Festival Show Update: BEATSVILLE

Last month, we caught up with alumni Wendy Wilf and Glenn Slater about the development of their 2008 Festival show, Beatsville, and their upcoming production at NYU-Steinhardt this spring.
Greenwich Village, 1959—Playground of bohemians, beatniks and jazzbos. Tragically square Walter Paisley finds that his clay figures, sculpted nudes and papier-mâché busts bring him the acceptance he desperately yearns for. But what if the world discovers that Walter’s body of work consists of actual bodies? A bebop-inflected black comedy/satire.
Beatsville was very well-received after the 2008 Festival so many people would be shocked to hear that it has taken this long for it to finally be seen in the States.  Do you want to talk a bit about why it took a while to get the show off the ground over the last few years? 
We were extremely pleased with Beatsville’s reception at NAMT, but as exciting as the response was, we also knew that we had a lot of work to do before we were ready to move to the next step. Then we hit a unexpected roadblock: a number of Glenn’s other projects all moved towards high-profile productions simultaneously. Every time we began to make real progress on our rewrites, another project demanded his time and attention.  It took a few long and frustrating years before we were able to regain our momentum as a team, but fortunately I was able to keep moving forward on the music and lyrics, writing several new numbers and reworking some of the old ones. When Glenn’s schedule finally eased up, we were able to hit the ground running.

How has the show grown and changed since being at the Festival? 
We loved the version of the show that we brought to NAMT, but as we began our next draft we started running into second-act problems, most of which stemmed from our faithfulness to the source material.  We had to take a big step back and reassess which elements of the original property were integral to our story, and which needed to be rethought and, if possible, improved upon. We also wanted to find ways to heighten the stakesthe story is a sort of whodunit, but since the audience already knows who the murderer is, we realized the tension (and hence the comedy) instead needed to revolve around the mystery of who would catch him, and how. Finally, we had always seen our 1959-set piece as having some satirical points to make about today’s culture, but while our first pass worked as a comedy, we felt the satire wasn’t jelling the way we had hoped. To get to where we wanted to be, we spent a long time looking for ways to make Walter, our main character, feel less passive and to give Carla, our female lead, a strong story arc of her own.  We’ve drawn the supporting characters with much more sharply-etched motivations, and jettisoned a lot of the original source’s second-half story to give our piece a tighter plot and a broader scope. In the process, we’ve also cut a few songs we lovedbut added several new ones that we love even more.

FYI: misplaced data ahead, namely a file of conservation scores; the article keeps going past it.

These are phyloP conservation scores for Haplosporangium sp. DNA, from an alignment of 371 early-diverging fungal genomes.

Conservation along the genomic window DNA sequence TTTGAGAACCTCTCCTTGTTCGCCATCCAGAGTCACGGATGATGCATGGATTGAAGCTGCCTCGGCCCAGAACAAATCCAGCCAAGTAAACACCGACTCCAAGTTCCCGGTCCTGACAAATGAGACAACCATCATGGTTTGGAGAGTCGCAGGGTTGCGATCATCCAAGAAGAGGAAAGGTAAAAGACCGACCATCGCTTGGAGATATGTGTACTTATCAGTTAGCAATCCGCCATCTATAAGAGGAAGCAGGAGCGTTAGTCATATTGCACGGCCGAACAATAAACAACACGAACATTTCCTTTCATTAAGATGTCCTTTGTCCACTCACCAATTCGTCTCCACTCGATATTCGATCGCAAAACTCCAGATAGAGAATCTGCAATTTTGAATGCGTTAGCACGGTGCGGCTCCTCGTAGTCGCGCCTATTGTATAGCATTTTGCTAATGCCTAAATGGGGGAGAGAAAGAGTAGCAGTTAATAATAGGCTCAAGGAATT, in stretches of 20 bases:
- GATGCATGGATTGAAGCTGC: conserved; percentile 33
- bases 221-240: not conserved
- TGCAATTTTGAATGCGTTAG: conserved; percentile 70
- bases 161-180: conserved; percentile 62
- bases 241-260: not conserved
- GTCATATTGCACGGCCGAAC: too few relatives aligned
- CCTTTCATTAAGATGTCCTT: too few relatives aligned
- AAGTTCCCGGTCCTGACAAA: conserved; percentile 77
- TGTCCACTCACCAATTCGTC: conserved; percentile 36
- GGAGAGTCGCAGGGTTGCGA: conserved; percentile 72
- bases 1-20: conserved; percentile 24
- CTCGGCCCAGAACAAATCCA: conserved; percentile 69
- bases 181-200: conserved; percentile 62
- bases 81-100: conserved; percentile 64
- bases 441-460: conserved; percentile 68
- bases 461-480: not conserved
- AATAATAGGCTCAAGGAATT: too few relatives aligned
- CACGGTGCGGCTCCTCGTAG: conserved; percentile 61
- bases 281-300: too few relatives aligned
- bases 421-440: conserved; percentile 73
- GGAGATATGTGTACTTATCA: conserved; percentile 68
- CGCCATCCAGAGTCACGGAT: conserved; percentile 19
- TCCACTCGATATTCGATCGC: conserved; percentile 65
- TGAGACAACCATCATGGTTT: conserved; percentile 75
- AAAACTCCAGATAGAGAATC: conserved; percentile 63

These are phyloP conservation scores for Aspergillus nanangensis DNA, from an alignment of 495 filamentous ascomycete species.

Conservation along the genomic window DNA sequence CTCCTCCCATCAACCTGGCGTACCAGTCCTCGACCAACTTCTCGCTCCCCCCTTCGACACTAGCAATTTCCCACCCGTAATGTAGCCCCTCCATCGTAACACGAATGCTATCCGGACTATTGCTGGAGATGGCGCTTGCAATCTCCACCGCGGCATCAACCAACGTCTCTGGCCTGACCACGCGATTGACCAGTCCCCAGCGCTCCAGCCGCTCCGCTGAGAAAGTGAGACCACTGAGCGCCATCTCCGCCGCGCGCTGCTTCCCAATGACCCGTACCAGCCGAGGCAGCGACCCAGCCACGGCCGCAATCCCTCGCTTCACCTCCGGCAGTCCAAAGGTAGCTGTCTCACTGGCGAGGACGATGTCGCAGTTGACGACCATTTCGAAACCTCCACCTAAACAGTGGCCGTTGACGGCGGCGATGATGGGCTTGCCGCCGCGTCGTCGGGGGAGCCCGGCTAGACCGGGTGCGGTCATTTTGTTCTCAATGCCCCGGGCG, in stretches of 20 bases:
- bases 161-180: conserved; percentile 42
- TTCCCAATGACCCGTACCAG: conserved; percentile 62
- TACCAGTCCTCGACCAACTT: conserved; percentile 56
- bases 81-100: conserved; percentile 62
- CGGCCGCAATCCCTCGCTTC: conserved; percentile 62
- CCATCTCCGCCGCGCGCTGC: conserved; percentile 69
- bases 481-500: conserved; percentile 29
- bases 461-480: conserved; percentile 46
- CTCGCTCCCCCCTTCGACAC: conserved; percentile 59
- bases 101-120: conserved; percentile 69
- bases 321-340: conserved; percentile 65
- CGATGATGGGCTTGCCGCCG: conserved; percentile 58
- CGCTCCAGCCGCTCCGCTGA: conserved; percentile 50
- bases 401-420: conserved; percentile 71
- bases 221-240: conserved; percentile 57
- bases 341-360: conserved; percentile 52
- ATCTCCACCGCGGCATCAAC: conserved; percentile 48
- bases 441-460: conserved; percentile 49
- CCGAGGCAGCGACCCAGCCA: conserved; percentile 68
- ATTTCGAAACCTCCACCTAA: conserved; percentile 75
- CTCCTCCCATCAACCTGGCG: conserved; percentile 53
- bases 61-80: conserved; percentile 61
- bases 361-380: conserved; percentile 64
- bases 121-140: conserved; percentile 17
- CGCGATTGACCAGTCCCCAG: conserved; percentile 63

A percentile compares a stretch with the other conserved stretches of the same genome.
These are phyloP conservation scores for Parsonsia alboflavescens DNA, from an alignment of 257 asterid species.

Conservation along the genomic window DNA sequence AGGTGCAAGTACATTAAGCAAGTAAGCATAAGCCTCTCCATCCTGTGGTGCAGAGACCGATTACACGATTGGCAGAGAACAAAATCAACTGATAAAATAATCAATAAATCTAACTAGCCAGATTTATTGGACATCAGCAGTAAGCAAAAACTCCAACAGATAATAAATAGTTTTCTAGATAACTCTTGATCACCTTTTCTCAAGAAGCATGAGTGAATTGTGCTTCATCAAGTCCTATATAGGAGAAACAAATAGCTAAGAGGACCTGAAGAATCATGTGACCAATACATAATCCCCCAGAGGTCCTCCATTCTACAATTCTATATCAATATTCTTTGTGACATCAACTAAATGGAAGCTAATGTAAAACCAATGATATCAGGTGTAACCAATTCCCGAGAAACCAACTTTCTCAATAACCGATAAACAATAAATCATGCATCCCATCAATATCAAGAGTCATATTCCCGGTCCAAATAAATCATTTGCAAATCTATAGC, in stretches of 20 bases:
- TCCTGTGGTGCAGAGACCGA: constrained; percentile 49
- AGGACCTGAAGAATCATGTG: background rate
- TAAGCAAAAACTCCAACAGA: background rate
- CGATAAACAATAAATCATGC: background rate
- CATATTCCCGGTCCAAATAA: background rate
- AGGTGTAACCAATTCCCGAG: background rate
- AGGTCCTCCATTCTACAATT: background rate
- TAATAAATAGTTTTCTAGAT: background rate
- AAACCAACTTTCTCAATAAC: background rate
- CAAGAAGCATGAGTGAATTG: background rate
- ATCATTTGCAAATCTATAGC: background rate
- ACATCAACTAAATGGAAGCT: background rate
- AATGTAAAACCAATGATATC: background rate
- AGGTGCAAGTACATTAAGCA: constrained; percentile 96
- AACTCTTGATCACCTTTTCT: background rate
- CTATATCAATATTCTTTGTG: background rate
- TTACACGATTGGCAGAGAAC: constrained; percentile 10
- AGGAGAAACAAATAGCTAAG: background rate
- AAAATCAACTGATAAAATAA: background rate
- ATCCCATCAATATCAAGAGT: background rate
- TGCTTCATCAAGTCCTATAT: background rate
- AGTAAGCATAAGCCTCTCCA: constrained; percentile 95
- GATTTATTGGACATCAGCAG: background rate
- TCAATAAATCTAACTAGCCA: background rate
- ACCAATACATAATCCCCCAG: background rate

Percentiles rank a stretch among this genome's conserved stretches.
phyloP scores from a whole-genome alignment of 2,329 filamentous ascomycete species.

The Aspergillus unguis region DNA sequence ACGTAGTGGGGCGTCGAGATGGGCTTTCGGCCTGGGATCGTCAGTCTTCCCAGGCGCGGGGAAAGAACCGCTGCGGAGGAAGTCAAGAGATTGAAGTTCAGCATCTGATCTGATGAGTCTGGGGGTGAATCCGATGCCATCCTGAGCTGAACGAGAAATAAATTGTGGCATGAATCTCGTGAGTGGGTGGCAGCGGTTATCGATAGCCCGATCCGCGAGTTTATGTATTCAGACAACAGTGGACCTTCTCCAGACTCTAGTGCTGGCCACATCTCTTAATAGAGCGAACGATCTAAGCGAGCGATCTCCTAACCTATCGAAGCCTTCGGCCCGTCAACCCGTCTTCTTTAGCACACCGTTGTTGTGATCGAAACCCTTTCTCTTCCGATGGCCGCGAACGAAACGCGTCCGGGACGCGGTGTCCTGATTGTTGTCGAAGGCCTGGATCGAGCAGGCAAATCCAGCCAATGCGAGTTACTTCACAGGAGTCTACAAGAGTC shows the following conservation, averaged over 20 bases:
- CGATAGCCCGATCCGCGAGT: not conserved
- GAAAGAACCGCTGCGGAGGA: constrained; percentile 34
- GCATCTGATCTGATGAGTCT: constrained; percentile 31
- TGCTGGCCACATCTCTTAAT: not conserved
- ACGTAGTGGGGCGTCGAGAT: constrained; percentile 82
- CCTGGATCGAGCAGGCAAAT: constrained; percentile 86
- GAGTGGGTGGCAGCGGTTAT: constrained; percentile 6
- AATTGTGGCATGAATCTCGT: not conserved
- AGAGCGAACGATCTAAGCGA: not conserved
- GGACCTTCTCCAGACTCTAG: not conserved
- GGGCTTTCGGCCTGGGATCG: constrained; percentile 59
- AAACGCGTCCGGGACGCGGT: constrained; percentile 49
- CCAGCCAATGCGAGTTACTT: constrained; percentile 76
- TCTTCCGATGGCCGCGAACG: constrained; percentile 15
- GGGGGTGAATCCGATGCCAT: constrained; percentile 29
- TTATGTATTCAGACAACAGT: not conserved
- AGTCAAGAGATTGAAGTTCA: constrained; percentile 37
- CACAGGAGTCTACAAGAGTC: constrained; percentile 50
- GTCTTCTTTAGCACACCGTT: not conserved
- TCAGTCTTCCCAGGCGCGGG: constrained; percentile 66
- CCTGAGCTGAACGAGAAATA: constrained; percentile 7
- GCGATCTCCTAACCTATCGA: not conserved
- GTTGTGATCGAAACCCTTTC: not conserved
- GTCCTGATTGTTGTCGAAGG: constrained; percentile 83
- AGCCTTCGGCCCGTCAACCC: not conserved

You got a chance to go to Rhinebeck Writers Retreat a couple of years ago to work on the show without the distraction of home life.  What was it like to get away and what work did you do on the show?
Rhinebeck was amazing! As a married couple, we constantly find that our writing time has to compete with the needs of our two sons, so it was pure heaven to have a full week with no distractions. It was perfect timing, too, coming exactly when we needed a kick-start to get back to work on the piece and rekindle our excitement about the changes we knew we had to make. We used the week to flesh out Carla’s story arc, and to begin sketching out a new Act II that would take our story in a new and more fertile direction. I made a ton of lyrical changes to bring the Act I songs into sharper focus, and wrote the Act II opening number, and it literally felt like we had breathed new life into the piece; when we left, we knew exactly where we were going. More recently, we had the good fortune to take part in another retreat, at the Weston Playhouse in Vermontanother godsend!  By the time we arrived there, we had all our second-act material in place; by the time we went home, we had thrown out a ton of it, reshuffled a bunch of scenes, and finally solved our last few story problems.Now the show is ready to be presented in a workshop production at NYU-Steinhardt this spring.  What are you most excited to work on with the show as it gets up on its feet?   
We’ve made a ton of structural changes, and while the piece feels sleeker and sharper on the page, we’re very eager to see how the new material plays on stage.  We’re also very excited to work with the university studentsour characters are the same age as they are, live in the same neighborhood and are grappling with a lot of the same issues: artistic ambition, the pressures of hipster conformity, a yearning for authentic experience. We can’t wait to see what kind of energy they bring to the show!  NYU-Steinhardt has a terrific jazz program as well, so I’ll get an opportunity to work closely with some great young players in honing the newer songs.Why should people slip in to a black turtle neck and head down to Greenwich Village this spring to catch the Beat(sville)? 
Because it’s cool, daddy-o!For more information about NYU’s production of Beatsville or for tickets, please contact John Simpkins at

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